Defendant was a suspect in a murder that just happened captured on surveillance video where the deceased was executed by five shots to the head. The police recovered no weapon, and defendant was on the run. They sought a cell phone ping from T-Mobile which was provided, and he was tracked and found. People v. Licona-Ortega, 2022 COA 27, 2022 Colo. App. LEXIS 306 (Mar. 3, 2022):
[*P28] The police responded to a report of a shooting at a bar. Video surveillance revealed that Licona-Ortega shot Chacon-Ortega in the back of the head, stepped over his body, and then shot Chacon-Ortega four more times in the head. Chacon-Ortega died from the gunshot wounds. Captain Stephen Redfearn described the shooting, which occurred in public and in broad daylight, as one of the most brazen crimes he had ever seen.
[*P29] In addition to the grave and violent nature of the offense, the police did not find a gun at the scene, giving them reason to believe that Licona-Ortega remained armed. These circumstances gave the police reasonable grounds to believe that the public was endangered as long as Licona-Ortega remained at large.
[*P30] Licona-Ortega argues that the trial court ignored the type of gun involved in the shooting, as well as the apparent fact that Licona-Ortega emptied the revolver at the scene when he killed the victim. According to Licona-Ortega, these facts negate an inference that Licona-Ortega remained armed and dangerous. We reject this argument because the police had no reason to believe that Licona-Ortega did not have additional ammunition. The police knew only that there was no gun at the murder scene. In testimony implicitly credited by the trial court, Captain Redfearn testified that “[u]ntil the time the defendant was taken into custody, we were under the belief that he was armed the entire time.”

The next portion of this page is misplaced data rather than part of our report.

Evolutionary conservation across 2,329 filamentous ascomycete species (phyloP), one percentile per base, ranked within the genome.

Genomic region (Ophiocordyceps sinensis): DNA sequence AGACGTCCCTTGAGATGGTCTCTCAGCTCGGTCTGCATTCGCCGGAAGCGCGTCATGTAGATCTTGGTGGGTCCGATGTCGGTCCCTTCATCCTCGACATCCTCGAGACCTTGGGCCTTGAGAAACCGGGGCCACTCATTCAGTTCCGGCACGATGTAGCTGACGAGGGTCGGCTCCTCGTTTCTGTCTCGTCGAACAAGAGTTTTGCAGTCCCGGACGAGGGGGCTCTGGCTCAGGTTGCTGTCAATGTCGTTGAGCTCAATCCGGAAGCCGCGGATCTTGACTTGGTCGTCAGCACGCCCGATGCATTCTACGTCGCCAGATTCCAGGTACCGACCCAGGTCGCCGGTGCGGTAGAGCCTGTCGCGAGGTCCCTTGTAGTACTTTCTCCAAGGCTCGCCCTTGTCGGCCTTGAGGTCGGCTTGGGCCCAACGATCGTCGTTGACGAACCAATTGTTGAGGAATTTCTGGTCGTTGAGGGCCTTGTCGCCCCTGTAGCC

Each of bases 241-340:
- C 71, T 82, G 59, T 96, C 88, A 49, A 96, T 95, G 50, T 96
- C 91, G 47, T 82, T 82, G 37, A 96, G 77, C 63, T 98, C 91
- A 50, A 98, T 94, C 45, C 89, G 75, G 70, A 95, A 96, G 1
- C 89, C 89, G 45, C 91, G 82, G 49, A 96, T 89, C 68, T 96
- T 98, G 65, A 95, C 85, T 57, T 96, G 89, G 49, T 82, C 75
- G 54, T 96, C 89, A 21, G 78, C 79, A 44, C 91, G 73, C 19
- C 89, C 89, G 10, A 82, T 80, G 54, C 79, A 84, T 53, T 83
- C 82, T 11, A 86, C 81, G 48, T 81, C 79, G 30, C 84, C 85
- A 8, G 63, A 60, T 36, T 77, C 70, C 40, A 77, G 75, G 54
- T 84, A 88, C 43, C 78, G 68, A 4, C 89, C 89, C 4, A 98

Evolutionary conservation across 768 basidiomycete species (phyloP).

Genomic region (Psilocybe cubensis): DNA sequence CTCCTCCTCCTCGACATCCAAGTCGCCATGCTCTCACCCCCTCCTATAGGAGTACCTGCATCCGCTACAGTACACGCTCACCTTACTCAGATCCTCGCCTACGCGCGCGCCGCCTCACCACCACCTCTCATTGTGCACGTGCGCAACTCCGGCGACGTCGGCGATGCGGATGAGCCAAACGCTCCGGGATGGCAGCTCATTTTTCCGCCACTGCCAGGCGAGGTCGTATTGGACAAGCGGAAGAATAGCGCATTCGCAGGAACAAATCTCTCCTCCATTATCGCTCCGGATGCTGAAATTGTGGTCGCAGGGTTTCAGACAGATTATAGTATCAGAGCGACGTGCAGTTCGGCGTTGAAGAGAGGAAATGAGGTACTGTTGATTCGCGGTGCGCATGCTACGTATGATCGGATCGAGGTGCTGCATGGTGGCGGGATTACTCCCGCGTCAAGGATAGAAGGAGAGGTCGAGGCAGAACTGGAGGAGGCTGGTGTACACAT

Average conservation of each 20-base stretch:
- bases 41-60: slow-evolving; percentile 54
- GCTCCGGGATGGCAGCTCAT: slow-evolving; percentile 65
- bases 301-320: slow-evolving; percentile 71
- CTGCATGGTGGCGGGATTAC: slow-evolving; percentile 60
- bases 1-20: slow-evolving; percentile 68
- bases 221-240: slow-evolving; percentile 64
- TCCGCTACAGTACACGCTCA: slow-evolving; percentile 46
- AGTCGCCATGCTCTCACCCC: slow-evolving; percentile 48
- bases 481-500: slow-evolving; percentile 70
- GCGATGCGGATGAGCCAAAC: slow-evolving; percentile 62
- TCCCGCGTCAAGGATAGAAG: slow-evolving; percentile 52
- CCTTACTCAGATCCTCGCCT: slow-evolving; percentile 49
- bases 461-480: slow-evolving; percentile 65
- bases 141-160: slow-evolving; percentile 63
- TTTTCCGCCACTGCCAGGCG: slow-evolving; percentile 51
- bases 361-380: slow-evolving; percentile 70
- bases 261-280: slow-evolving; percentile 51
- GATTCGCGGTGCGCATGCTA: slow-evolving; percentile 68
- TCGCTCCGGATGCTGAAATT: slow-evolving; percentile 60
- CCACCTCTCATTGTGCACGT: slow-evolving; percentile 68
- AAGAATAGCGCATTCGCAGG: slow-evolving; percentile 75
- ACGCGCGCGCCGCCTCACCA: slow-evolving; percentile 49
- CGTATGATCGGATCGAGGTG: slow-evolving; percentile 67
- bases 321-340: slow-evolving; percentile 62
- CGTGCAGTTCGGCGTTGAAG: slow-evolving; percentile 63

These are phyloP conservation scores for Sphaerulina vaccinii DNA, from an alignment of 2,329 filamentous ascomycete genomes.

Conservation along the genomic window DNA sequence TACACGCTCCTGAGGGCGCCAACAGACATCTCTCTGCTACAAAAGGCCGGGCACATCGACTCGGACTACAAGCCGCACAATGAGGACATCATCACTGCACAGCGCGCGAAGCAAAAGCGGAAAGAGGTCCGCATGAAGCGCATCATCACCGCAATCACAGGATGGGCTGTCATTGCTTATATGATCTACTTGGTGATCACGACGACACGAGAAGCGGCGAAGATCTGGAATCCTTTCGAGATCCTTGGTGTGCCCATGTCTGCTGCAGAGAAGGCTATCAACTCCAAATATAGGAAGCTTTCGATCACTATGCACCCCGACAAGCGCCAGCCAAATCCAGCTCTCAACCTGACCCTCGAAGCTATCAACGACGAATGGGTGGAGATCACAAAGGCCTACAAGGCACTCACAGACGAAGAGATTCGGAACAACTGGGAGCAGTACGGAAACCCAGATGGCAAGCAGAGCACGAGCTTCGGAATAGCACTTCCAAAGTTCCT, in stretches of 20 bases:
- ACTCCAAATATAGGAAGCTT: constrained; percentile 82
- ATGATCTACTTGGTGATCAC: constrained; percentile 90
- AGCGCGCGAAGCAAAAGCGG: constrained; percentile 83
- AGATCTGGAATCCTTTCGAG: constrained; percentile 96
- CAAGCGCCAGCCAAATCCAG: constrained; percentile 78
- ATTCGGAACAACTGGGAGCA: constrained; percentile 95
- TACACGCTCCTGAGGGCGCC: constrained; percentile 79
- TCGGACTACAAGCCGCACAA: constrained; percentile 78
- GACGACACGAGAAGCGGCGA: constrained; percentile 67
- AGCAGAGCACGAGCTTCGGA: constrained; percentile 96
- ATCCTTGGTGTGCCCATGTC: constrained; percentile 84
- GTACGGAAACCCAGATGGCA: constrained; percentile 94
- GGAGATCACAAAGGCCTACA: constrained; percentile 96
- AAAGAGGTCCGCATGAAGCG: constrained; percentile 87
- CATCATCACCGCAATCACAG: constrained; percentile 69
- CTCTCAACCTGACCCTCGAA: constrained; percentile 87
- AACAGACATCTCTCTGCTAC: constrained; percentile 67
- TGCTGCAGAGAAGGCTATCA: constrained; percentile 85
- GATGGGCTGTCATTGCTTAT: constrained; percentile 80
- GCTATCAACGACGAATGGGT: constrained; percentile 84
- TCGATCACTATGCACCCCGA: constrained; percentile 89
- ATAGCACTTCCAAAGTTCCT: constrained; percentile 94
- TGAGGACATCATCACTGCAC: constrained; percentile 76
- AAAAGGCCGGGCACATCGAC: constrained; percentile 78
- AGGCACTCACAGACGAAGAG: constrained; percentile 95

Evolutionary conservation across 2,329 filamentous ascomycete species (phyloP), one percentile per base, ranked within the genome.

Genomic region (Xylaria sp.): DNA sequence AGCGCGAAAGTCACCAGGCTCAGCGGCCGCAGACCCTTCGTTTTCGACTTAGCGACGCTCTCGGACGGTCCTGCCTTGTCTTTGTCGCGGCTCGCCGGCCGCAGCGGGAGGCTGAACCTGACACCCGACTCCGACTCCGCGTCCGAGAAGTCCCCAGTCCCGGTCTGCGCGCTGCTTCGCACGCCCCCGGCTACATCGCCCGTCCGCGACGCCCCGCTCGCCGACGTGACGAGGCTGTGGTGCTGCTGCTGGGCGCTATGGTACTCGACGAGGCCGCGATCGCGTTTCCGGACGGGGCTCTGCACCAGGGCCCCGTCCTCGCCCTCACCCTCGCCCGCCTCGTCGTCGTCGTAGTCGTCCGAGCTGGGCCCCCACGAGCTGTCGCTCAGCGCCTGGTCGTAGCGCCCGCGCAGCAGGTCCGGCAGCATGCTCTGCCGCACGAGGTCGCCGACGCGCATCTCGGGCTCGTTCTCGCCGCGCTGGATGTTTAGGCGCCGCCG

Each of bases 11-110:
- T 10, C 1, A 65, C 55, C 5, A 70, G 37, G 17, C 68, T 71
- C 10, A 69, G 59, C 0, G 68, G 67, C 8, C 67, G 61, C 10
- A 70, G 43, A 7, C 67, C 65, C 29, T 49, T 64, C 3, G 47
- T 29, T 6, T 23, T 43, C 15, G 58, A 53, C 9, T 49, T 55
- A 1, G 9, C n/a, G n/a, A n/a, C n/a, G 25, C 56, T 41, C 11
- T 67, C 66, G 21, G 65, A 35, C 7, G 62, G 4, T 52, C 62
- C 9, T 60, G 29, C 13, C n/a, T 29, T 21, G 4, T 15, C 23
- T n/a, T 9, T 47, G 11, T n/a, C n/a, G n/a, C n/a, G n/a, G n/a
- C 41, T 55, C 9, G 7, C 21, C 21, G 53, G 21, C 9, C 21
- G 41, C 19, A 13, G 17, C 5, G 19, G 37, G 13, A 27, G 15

[*P31] As discussed above, there was a clear showing of probable cause to believe that Licona-Ortega committed a serious crime.
. . .
[*P33] By contrast, this case involves a warrantless ping to a cell phone. Based on evidence previously discussed that law enforcement had at the time Licona-Ortega was at large, the police had strong reason to believe that the cell phone number belonged to Licona-Ortega and that a ping of that cell phone would reveal Licona-Ortega’s real-time location.
[*P34] Captain Redfearn did not testify about the likelihood that Licona-Ortega would escape if not swiftly apprehended, and unlike other Colorado cases analyzing exigent circumstances, this case does not involve a warrantless entry into a home. Therefore, the last two Brunsting factors do not bear on our inquiry.
. . .
[*P46] For all these reasons, we conclude that, under the specific facts presented by this case, exigent circumstances justified the warrantless ping of Licona-Ortega’s cell phone. Accordingly, the trial court correctly denied Licona-Ortega’s motion to suppress.
[*P47] We do not hold that the police always will have an objectively reasonable belief that there is an immediate risk to public safety anytime a violent crime is committed, or that exigent circumstances will always excuse the failure to obtain a warrant in these circumstances. We hold only that under the specific facts of this case, and considering the nature of the intrusion on Licona-Ortega’s rights — a ping of a cell phone as opposed to a forced entry into a residence — the police had an objectively reasonable belief that there was an immediate risk to public safety and that exigent circumstances excused the procuring of a search warrant.